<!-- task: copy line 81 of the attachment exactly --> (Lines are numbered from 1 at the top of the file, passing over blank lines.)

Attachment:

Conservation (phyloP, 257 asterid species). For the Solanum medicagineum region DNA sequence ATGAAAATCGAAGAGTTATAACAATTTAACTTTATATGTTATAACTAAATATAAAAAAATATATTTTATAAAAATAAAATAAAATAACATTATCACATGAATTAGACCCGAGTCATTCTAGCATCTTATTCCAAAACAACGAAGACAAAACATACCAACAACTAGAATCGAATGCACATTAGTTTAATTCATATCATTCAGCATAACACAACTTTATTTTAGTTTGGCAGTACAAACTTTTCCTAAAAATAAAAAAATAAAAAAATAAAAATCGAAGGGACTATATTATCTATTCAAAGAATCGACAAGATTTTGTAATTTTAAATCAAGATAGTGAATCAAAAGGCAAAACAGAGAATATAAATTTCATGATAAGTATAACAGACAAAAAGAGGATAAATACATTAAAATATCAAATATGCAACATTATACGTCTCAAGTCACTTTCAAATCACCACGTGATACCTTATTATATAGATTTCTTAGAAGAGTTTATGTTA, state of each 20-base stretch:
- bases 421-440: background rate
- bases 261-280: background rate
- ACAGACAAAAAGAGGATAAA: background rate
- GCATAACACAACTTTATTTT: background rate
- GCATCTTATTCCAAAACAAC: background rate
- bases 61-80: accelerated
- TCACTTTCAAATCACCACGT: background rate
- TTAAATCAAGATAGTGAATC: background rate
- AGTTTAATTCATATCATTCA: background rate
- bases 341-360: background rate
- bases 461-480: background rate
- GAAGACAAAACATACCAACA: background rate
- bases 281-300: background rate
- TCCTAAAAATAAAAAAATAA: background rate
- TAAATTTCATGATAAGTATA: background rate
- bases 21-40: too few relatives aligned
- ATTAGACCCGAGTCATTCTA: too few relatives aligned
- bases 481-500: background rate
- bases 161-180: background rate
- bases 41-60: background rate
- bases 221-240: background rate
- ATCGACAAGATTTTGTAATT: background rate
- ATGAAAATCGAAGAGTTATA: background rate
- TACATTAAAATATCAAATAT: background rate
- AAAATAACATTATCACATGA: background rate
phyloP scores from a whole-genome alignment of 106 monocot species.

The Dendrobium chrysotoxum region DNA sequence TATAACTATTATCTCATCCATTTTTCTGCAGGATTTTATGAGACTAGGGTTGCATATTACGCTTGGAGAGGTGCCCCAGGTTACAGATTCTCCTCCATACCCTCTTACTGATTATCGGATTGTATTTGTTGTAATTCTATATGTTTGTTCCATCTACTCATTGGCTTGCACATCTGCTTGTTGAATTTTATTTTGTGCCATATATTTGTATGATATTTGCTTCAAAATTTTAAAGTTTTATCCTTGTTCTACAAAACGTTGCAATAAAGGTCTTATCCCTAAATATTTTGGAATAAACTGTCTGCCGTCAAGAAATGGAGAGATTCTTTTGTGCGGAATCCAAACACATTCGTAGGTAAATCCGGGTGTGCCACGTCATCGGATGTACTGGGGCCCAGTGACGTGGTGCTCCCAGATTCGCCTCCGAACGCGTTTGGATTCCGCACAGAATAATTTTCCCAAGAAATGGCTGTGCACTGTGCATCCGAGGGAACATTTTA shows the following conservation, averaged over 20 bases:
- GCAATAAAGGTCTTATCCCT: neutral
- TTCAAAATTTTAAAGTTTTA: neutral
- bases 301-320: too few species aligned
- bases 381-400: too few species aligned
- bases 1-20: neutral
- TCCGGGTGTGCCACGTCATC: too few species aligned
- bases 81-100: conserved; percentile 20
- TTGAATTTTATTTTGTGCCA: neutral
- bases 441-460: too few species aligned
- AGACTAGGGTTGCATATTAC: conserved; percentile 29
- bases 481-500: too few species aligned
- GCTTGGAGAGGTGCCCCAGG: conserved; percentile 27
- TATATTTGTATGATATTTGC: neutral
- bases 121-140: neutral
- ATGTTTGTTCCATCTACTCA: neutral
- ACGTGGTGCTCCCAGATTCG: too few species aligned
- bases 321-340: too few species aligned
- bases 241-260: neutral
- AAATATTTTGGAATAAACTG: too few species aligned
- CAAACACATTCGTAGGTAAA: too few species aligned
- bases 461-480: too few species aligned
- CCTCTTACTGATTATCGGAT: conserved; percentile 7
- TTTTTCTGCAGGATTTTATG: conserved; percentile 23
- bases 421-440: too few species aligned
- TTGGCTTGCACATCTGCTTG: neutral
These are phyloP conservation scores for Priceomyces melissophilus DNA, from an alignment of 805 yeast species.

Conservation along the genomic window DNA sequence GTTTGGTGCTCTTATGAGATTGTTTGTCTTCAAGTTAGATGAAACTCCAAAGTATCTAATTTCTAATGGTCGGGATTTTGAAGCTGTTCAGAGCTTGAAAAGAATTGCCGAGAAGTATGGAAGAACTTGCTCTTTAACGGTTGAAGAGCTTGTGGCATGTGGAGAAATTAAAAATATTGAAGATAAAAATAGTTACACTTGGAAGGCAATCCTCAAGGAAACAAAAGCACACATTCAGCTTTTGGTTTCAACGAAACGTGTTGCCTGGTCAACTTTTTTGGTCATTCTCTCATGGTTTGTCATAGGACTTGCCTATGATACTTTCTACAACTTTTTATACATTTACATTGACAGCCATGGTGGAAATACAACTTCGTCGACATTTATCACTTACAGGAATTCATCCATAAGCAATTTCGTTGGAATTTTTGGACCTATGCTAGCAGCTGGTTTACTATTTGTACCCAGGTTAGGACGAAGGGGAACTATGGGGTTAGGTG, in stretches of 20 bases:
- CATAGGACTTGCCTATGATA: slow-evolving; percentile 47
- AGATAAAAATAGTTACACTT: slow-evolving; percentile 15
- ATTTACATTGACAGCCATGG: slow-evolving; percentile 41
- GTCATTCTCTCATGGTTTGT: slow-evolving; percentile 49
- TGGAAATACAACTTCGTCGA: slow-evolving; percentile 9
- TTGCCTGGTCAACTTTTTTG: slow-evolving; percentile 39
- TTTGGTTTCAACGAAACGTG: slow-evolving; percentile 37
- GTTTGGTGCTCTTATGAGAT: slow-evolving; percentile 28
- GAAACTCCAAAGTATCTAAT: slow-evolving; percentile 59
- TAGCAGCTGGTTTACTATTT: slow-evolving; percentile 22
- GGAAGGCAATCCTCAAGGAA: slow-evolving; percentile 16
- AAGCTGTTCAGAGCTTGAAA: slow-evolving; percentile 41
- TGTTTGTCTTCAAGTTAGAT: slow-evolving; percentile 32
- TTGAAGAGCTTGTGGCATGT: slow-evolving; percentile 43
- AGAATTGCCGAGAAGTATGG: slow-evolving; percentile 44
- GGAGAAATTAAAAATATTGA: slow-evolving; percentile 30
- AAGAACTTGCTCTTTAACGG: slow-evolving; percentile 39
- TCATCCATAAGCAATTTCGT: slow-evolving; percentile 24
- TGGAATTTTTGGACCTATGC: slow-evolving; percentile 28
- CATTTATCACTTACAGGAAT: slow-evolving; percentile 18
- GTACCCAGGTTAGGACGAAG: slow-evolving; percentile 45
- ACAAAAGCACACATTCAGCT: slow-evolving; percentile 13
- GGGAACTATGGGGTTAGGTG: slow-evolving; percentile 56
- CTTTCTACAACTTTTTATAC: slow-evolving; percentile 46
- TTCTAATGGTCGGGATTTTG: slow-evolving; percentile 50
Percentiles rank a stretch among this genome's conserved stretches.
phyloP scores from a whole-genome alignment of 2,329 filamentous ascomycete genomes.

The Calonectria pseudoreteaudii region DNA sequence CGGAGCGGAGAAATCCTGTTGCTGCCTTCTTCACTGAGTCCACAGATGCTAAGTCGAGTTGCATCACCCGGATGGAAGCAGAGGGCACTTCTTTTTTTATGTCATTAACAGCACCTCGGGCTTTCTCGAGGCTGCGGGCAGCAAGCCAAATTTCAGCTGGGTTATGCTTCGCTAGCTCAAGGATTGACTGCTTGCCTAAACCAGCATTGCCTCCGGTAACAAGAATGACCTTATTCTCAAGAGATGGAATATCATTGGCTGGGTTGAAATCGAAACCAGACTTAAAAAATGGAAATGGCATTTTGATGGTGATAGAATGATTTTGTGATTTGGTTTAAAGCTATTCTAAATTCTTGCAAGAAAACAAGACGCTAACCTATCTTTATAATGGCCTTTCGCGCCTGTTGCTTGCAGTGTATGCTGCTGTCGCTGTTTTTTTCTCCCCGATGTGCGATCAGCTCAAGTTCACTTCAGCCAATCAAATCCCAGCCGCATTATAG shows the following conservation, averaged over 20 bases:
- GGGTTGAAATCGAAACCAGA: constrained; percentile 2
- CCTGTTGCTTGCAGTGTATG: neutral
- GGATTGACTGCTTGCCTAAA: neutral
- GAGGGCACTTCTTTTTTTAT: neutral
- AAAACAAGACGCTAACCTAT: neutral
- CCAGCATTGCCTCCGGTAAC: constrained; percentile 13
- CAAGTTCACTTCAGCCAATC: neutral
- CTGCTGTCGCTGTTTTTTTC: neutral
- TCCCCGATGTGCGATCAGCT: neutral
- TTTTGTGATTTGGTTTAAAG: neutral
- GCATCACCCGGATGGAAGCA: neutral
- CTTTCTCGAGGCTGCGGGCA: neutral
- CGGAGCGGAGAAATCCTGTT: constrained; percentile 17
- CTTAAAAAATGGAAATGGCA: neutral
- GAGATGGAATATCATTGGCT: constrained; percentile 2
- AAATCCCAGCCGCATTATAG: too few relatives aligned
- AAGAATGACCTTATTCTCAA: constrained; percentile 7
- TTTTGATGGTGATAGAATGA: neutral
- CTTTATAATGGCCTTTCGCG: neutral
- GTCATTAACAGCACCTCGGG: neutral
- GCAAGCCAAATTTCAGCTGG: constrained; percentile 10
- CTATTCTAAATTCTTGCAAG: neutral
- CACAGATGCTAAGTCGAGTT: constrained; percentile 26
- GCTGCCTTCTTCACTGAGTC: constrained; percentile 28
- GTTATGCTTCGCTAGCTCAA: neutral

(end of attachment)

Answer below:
Percentiles rank a stretch among this genome's conserved stretches.